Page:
In Shatto v. McLeod Regional Medical Center, the Supreme Court reversed the Court of Appeals’ holding in Shatto v. McLeod Regional Medical Center, 394 S.C. 552, 716 S.E.2d 446 (Ct. App. 2011), and held that the certified nurse anesthetist in the case was an employee and not an independent contractor within meaning of the Workers’ Compensation laws.
Mildred Shatto was a certified nurse anesthetist hired by the McLeod Regional hospital in Florence through a nurse staffing agency, Staff Care Inc. Shatto did not have an employment agreement with McLeod. There were two relevant contracts: Shatto’s contract with Staff Care (“the Provider Agreement”) and Staff Care’s contract with McLeod Regional (“the Staffing Agreement”).
While helping anesthetize a patient in an operating room, Shatto fell and was injured. She brought workers’ compensation claims against both McLeod and Staff Care. Staff Care answered with a general denial, while McLeod at first admitted she was a hospital employee, but later amended its position denying the existence of an employment relationship. Continue reading
In Hard Hat Workforce Solutions, LLC v. Mechanical Hard Hat Workforce Solutions, LLC, the supreme court held that a subcontractor did not have to comply with the requirements of S.C. Code Ann. § 29-5-440 (2000) because the payment bond did not directly reference the statute.
Edifice, Inc. was the general contractor for the construction of a new high school in York County. Edifice hired subcontractor Walker White, Inc. to perform mechanical and plumbing work on the project. Edifice required Walker White to furnish a payment bond, which Walker White did in the amount of $17,358,043 from Great American Insurance Company (“GAI”). Walker White subcontracted the installation of ductwork to Mechanical HVAC Services, Inc. (“MHS”). MHS then subcontracted with Hard Hat for temporary skilled labor on MHS’ portion of the project. Continue reading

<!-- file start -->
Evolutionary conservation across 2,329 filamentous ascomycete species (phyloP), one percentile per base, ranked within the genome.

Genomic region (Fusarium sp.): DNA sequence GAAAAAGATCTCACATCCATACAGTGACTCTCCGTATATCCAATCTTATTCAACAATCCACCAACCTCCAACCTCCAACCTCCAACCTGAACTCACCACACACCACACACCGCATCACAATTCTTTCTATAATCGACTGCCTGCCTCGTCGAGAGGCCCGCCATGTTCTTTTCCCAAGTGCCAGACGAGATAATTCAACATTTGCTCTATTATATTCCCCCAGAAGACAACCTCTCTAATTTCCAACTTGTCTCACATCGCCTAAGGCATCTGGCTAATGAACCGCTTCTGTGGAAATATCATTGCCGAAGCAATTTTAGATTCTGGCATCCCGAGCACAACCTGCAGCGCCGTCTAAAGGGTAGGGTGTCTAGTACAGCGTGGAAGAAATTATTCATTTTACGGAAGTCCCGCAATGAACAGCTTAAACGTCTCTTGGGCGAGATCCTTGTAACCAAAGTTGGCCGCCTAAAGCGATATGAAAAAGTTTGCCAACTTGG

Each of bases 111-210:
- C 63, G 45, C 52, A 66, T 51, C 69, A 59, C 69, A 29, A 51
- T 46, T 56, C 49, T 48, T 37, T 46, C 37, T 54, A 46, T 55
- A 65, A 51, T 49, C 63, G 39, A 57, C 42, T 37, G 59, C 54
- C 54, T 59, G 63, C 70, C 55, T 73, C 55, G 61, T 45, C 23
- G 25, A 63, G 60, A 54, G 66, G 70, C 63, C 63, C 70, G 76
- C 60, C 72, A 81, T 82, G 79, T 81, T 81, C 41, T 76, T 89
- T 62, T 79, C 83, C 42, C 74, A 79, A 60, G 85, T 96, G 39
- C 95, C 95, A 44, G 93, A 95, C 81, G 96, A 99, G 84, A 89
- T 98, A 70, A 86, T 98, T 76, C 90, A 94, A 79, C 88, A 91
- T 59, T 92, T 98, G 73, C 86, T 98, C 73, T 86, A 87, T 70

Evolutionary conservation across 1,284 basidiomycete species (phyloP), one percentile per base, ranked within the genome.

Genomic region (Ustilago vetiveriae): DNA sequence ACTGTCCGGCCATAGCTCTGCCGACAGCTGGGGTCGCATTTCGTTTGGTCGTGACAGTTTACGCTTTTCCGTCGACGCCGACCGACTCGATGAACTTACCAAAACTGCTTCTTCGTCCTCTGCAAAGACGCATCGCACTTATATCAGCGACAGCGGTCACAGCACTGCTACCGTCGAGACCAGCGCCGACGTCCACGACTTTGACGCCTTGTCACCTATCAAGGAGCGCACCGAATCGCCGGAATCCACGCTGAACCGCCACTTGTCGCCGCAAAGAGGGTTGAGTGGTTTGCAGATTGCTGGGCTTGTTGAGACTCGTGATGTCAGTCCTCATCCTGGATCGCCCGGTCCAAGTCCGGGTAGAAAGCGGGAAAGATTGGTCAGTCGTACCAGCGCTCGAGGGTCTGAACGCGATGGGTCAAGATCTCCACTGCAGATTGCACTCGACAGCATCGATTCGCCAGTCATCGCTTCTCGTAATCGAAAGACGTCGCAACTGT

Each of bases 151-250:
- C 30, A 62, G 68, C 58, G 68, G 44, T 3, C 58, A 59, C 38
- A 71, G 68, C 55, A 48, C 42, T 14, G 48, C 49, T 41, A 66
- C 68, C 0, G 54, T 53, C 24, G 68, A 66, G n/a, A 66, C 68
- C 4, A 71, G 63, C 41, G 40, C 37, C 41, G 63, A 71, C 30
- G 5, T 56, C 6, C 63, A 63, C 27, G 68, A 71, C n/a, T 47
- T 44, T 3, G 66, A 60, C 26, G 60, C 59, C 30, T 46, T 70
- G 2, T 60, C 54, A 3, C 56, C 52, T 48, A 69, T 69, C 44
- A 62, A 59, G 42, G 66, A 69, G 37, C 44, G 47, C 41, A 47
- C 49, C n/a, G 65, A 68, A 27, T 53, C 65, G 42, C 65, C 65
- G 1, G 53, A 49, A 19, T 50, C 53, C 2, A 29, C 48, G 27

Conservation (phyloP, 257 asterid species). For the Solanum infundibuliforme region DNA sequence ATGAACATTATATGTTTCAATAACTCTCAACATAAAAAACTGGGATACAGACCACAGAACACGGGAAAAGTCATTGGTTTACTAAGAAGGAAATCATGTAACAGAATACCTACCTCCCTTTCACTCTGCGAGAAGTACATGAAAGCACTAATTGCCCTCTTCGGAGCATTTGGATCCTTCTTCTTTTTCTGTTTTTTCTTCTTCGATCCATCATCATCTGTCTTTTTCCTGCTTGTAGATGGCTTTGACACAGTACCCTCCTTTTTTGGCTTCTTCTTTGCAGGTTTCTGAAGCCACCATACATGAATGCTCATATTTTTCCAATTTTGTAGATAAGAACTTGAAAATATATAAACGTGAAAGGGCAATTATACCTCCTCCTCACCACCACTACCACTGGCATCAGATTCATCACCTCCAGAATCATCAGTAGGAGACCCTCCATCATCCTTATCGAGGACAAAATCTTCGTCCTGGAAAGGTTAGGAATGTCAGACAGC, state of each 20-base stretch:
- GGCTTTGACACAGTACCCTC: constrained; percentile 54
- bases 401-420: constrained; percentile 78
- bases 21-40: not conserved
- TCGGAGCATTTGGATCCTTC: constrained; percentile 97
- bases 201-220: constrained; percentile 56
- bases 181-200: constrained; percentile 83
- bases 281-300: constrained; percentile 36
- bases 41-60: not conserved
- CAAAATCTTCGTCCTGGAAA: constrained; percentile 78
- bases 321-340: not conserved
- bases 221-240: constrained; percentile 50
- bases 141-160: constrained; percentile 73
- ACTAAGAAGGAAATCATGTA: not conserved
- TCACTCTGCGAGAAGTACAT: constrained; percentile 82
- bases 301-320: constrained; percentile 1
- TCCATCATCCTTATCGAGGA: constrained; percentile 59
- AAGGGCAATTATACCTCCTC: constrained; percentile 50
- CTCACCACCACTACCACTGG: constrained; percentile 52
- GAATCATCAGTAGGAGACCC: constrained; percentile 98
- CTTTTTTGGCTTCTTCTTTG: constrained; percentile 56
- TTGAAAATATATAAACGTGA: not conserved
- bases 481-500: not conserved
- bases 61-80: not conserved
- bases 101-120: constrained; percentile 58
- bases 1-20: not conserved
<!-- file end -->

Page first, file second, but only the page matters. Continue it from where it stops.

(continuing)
In State v. County of Florence, the Department of Revenue (“DOR”) sought to enjoin the County of Florence from placing a proposed tax referendum on the November 5, 2013 ballot. The supreme court denied the relief sought.
In 2006, Florence County held a countywide referendum to approve a one percent sales and use tax to raise $148 million for six road projects. The voters approved the tax. As of January 31, 2013, a projected $447.6 million had been raised by the tax, but only an amount of $35.6 million had been spent on the six roads. The tax is set to expire on April 30, 2014. Florence County sought to put a referendum on the ballet to reimpose the tax but for entirely different projects. Continue reading
In Banks v. St. Matthew Baptist Church, the supreme court, in a 3-2 decision, held that the circuit court had jurisdiction over a defamation suit concerning statements made at a congregational meeting. The statements at issue involved allegations that the Board of Trustees of St. Matthew Baptist Church (“Trustees”) mortgaged Church property to purchase apartment buildings and failed to insure and properly manage the buildings.
Clinton Brantley was pastor of St. Matthew Baptist Church in North Charleston. At a congregational meeting, Brantley stated that the Trustees: (1) mortgaged Church property to purchase apartment buildings, (2) failed to insure the apartment buildings; (3) mismanaged funds so that money was missing; and (4) deceived him constantly. He subsequently asked the congregation to remove the Trustees, which they did. Continue reading